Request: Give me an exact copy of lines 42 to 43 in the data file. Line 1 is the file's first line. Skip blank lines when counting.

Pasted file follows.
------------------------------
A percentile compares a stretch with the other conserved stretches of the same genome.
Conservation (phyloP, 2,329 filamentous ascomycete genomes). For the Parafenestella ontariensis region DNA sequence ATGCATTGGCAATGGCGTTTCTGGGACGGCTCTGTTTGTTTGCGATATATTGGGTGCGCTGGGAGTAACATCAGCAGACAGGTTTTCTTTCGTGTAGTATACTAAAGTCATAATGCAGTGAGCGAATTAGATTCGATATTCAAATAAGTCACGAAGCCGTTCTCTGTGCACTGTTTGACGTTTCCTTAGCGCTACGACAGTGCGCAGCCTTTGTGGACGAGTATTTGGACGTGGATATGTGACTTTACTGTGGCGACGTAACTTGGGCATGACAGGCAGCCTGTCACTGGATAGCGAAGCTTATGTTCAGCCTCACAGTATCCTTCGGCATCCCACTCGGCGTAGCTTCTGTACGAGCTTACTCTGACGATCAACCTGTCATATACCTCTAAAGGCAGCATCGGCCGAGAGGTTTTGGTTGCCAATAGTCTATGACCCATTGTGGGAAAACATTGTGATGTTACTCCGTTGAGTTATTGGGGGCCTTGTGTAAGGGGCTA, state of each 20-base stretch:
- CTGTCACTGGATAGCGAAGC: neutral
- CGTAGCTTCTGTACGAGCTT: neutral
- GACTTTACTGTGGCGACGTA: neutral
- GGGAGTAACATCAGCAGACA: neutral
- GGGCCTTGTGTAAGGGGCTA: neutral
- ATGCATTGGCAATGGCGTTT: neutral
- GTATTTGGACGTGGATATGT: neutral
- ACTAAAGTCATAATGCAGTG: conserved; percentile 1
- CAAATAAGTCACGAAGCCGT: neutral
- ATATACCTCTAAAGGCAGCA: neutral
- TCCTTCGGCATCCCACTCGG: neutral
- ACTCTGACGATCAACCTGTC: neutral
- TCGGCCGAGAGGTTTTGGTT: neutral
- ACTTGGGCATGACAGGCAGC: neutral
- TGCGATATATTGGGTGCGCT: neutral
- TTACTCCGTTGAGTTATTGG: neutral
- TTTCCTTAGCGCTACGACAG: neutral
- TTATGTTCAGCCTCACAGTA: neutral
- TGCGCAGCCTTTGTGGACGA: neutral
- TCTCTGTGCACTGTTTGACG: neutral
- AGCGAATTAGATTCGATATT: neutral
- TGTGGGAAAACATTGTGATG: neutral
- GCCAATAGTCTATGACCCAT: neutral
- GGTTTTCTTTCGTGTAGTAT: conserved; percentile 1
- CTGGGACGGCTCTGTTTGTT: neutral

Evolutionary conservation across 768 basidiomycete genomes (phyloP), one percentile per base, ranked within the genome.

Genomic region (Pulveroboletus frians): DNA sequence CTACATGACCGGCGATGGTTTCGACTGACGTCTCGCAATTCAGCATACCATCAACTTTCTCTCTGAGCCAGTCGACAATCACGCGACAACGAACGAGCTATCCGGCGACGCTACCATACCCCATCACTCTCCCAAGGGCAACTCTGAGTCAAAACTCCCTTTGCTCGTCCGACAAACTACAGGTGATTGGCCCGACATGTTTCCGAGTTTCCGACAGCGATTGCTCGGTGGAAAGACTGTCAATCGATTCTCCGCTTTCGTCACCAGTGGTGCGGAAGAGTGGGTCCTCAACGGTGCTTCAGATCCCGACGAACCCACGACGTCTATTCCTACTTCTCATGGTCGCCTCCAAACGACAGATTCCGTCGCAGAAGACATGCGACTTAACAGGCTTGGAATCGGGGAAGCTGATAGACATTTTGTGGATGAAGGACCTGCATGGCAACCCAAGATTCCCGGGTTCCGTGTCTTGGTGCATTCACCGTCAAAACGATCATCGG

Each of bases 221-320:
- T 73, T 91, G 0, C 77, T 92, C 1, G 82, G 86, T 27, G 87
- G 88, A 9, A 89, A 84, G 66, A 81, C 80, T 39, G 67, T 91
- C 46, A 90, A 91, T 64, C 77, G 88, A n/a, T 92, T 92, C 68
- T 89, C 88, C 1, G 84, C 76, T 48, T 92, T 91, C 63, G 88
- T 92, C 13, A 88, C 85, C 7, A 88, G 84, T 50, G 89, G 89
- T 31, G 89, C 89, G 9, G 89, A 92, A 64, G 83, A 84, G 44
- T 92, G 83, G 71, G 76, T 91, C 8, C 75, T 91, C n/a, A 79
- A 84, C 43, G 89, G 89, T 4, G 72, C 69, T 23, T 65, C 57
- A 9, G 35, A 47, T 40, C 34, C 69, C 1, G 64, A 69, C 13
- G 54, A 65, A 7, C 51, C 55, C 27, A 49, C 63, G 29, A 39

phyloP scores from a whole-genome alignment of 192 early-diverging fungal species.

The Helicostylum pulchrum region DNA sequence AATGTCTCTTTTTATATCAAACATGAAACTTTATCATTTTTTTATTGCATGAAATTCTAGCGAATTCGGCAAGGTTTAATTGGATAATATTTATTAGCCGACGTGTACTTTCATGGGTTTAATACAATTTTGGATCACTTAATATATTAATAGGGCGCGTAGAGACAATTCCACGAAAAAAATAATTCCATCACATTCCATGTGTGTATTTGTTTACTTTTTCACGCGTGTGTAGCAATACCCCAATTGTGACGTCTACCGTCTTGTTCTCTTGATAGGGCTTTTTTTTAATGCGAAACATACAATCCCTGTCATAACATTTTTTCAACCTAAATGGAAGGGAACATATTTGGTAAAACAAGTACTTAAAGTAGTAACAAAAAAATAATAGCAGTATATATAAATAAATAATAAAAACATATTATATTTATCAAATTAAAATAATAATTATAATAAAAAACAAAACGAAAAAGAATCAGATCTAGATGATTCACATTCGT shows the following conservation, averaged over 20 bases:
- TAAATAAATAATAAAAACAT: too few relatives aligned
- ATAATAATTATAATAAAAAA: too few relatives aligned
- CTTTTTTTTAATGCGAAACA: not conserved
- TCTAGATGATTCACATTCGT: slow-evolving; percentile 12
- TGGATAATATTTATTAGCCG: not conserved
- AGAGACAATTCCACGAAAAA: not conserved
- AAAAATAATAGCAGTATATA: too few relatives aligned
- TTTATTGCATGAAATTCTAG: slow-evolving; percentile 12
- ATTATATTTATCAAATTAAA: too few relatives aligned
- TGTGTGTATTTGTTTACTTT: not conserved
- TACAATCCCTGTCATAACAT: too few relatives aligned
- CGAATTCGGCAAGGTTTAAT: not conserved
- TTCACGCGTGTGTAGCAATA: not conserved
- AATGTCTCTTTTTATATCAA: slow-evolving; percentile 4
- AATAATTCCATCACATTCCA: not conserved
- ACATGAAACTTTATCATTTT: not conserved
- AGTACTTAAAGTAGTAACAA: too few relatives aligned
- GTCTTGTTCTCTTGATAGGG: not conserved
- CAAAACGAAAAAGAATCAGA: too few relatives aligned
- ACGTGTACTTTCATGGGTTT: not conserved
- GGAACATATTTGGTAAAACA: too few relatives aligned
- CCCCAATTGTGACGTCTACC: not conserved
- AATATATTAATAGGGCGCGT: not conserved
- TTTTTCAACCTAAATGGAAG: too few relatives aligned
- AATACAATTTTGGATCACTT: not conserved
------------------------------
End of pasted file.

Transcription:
The Helicostylum pulchrum region DNA sequence AATGTCTCTTTTTATATCAAACATGAAACTTTATCATTTTTTTATTGCATGAAATTCTAGCGAATTCGGCAAGGTTTAATTGGATAATATTTATTAGCCGACGTGTACTTTCATGGGTTTAATACAATTTTGGATCACTTAATATATTAATAGGGCGCGTAGAGACAATTCCACGAAAAAAATAATTCCATCACATTCCATGTGTGTATTTGTTTACTTTTTCACGCGTGTGTAGCAATACCCCAATTGTGACGTCTACCGTCTTGTTCTCTTGATAGGGCTTTTTTTTAATGCGAAACATACAATCCCTGTCATAACATTTTTTCAACCTAAATGGAAGGGAACATATTTGGTAAAACAAGTACTTAAAGTAGTAACAAAAAAATAATAGCAGTATATATAAATAAATAATAAAAACATATTATATTTATCAAATTAAAATAATAATTATAATAAAAAACAAAACGAAAAAGAATCAGATCTAGATGATTCACATTCGT shows the following conservation, averaged over 20 bases:
- TAAATAAATAATAAAAACAT: too few relatives aligned